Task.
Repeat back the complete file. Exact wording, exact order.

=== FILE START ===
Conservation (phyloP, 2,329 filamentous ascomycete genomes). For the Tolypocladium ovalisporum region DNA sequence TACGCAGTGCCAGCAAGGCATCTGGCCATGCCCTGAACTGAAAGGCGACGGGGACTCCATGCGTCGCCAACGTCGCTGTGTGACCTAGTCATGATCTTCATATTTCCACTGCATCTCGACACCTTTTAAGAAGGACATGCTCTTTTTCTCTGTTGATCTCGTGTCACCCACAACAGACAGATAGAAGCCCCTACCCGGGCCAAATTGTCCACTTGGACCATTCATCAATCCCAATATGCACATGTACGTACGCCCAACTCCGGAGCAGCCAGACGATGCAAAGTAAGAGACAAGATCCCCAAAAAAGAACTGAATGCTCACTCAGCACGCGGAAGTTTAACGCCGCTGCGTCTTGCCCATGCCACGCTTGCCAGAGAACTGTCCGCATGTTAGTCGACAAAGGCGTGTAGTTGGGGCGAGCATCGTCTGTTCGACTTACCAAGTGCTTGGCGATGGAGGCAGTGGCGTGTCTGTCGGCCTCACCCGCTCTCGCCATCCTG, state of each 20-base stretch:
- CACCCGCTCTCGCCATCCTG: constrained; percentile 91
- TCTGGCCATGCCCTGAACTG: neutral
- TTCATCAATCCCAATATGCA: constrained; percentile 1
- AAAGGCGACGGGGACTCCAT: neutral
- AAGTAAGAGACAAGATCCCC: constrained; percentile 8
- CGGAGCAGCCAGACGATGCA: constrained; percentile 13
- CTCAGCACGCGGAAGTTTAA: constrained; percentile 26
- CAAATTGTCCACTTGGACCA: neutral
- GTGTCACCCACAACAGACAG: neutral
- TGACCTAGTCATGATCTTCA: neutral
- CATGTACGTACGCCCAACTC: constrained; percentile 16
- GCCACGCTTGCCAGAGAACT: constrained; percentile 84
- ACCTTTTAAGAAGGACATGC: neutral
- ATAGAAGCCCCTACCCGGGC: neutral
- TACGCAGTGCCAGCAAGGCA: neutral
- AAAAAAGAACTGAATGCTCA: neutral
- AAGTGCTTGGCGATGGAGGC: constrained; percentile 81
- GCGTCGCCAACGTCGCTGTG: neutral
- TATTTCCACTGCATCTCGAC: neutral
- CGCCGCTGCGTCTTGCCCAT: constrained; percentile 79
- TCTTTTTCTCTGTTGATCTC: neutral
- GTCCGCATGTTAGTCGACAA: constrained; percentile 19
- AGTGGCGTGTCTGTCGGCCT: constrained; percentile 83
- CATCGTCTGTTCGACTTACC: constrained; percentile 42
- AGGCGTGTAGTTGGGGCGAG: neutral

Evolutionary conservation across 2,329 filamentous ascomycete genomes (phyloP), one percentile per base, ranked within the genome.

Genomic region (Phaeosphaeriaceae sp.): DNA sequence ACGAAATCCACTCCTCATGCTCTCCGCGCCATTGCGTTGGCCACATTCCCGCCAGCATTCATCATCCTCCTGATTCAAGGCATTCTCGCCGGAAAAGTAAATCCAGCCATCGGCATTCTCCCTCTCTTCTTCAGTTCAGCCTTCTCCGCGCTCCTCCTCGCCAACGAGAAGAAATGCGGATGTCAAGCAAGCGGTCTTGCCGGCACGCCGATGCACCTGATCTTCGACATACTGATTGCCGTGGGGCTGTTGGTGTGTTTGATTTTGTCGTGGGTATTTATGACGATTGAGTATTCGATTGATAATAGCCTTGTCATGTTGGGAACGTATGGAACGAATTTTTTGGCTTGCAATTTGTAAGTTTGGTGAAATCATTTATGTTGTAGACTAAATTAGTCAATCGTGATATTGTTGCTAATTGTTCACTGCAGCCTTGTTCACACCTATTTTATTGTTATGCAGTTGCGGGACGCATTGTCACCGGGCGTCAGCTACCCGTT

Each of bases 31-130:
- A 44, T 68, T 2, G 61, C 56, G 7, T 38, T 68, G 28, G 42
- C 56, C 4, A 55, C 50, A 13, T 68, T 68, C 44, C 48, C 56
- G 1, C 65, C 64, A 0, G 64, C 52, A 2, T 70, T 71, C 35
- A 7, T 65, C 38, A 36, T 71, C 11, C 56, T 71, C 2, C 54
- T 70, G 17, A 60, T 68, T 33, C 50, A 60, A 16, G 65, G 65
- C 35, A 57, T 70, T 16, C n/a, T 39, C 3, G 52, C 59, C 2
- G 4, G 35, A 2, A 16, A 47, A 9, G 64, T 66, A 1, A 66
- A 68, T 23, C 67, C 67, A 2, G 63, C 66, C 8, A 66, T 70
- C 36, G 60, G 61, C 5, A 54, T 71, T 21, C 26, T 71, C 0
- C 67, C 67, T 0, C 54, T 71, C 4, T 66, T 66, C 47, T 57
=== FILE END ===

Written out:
Conservation (phyloP, 2,329 filamentous ascomycete genomes). For the Tolypocladium ovalisporum region DNA sequence TACGCAGTGCCAGCAAGGCATCTGGCCATGCCCTGAACTGAAAGGCGACGGGGACTCCATGCGTCGCCAACGTCGCTGTGTGACCTAGTCATGATCTTCATATTTCCACTGCATCTCGACACCTTTTAAGAAGGACATGCTCTTTTTCTCTGTTGATCTCGTGTCACCCACAACAGACAGATAGAAGCCCCTACCCGGGCCAAATTGTCCACTTGGACCATTCATCAATCCCAATATGCACATGTACGTACGCCCAACTCCGGAGCAGCCAGACGATGCAAAGTAAGAGACAAGATCCCCAAAAAAGAACTGAATGCTCACTCAGCACGCGGAAGTTTAACGCCGCTGCGTCTTGCCCATGCCACGCTTGCCAGAGAACTGTCCGCATGTTAGTCGACAAAGGCGTGTAGTTGGGGCGAGCATCGTCTGTTCGACTTACCAAGTGCTTGGCGATGGAGGCAGTGGCGTGTCTGTCGGCCTCACCCGCTCTCGCCATCCTG, state of each 20-base stretch:
- CACCCGCTCTCGCCATCCTG: constrained; percentile 91
- TCTGGCCATGCCCTGAACTG: neutral
- TTCATCAATCCCAATATGCA: constrained; percentile 1
- AAAGGCGACGGGGACTCCAT: neutral
- AAGTAAGAGACAAGATCCCC: constrained; percentile 8
- CGGAGCAGCCAGACGATGCA: constrained; percentile 13
- CTCAGCACGCGGAAGTTTAA: constrained; percentile 26
- CAAATTGTCCACTTGGACCA: neutral
- GTGTCACCCACAACAGACAG: neutral
- TGACCTAGTCATGATCTTCA: neutral
- CATGTACGTACGCCCAACTC: constrained; percentile 16
- GCCACGCTTGCCAGAGAACT: constrained; percentile 84
- ACCTTTTAAGAAGGACATGC: neutral
- ATAGAAGCCCCTACCCGGGC: neutral
- TACGCAGTGCCAGCAAGGCA: neutral
- AAAAAAGAACTGAATGCTCA: neutral
- AAGTGCTTGGCGATGGAGGC: constrained; percentile 81
- GCGTCGCCAACGTCGCTGTG: neutral
- TATTTCCACTGCATCTCGAC: neutral
- CGCCGCTGCGTCTTGCCCAT: constrained; percentile 79
- TCTTTTTCTCTGTTGATCTC: neutral
- GTCCGCATGTTAGTCGACAA: constrained; percentile 19
- AGTGGCGTGTCTGTCGGCCT: constrained; percentile 83
- CATCGTCTGTTCGACTTACC: constrained; percentile 42
- AGGCGTGTAGTTGGGGCGAG: neutral

Evolutionary conservation across 2,329 filamentous ascomycete genomes (phyloP), one percentile per base, ranked within the genome.

Genomic region (Phaeosphaeriaceae sp.): DNA sequence ACGAAATCCACTCCTCATGCTCTCCGCGCCATTGCGTTGGCCACATTCCCGCCAGCATTCATCATCCTCCTGATTCAAGGCATTCTCGCCGGAAAAGTAAATCCAGCCATCGGCATTCTCCCTCTCTTCTTCAGTTCAGCCTTCTCCGCGCTCCTCCTCGCCAACGAGAAGAAATGCGGATGTCAAGCAAGCGGTCTTGCCGGCACGCCGATGCACCTGATCTTCGACATACTGATTGCCGTGGGGCTGTTGGTGTGTTTGATTTTGTCGTGGGTATTTATGACGATTGAGTATTCGATTGATAATAGCCTTGTCATGTTGGGAACGTATGGAACGAATTTTTTGGCTTGCAATTTGTAAGTTTGGTGAAATCATTTATGTTGTAGACTAAATTAGTCAATCGTGATATTGTTGCTAATTGTTCACTGCAGCCTTGTTCACACCTATTTTATTGTTATGCAGTTGCGGGACGCATTGTCACCGGGCGTCAGCTACCCGTT

Each of bases 31-130:
- A 44, T 68, T 2, G 61, C 56, G 7, T 38, T 68, G 28, G 42
- C 56, C 4, A 55, C 50, A 13, T 68, T 68, C 44, C 48, C 56
- G 1, C 65, C 64, A 0, G 64, C 52, A 2, T 70, T 71, C 35
- A 7, T 65, C 38, A 36, T 71, C 11, C 56, T 71, C 2, C 54
- T 70, G 17, A 60, T 68, T 33, C 50, A 60, A 16, G 65, G 65
- C 35, A 57, T 70, T 16, C n/a, T 39, C 3, G 52, C 59, C 2
- G 4, G 35, A 2, A 16, A 47, A 9, G 64, T 66, A 1, A 66
- A 68, T 23, C 67, C 67, A 2, G 63, C 66, C 8, A 66, T 70
- C 36, G 60, G 61, C 5, A 54, T 71, T 21, C 26, T 71, C 0
- C 67, C 67, T 0, C 54, T 71, C 4, T 66, T 66, C 47, T 57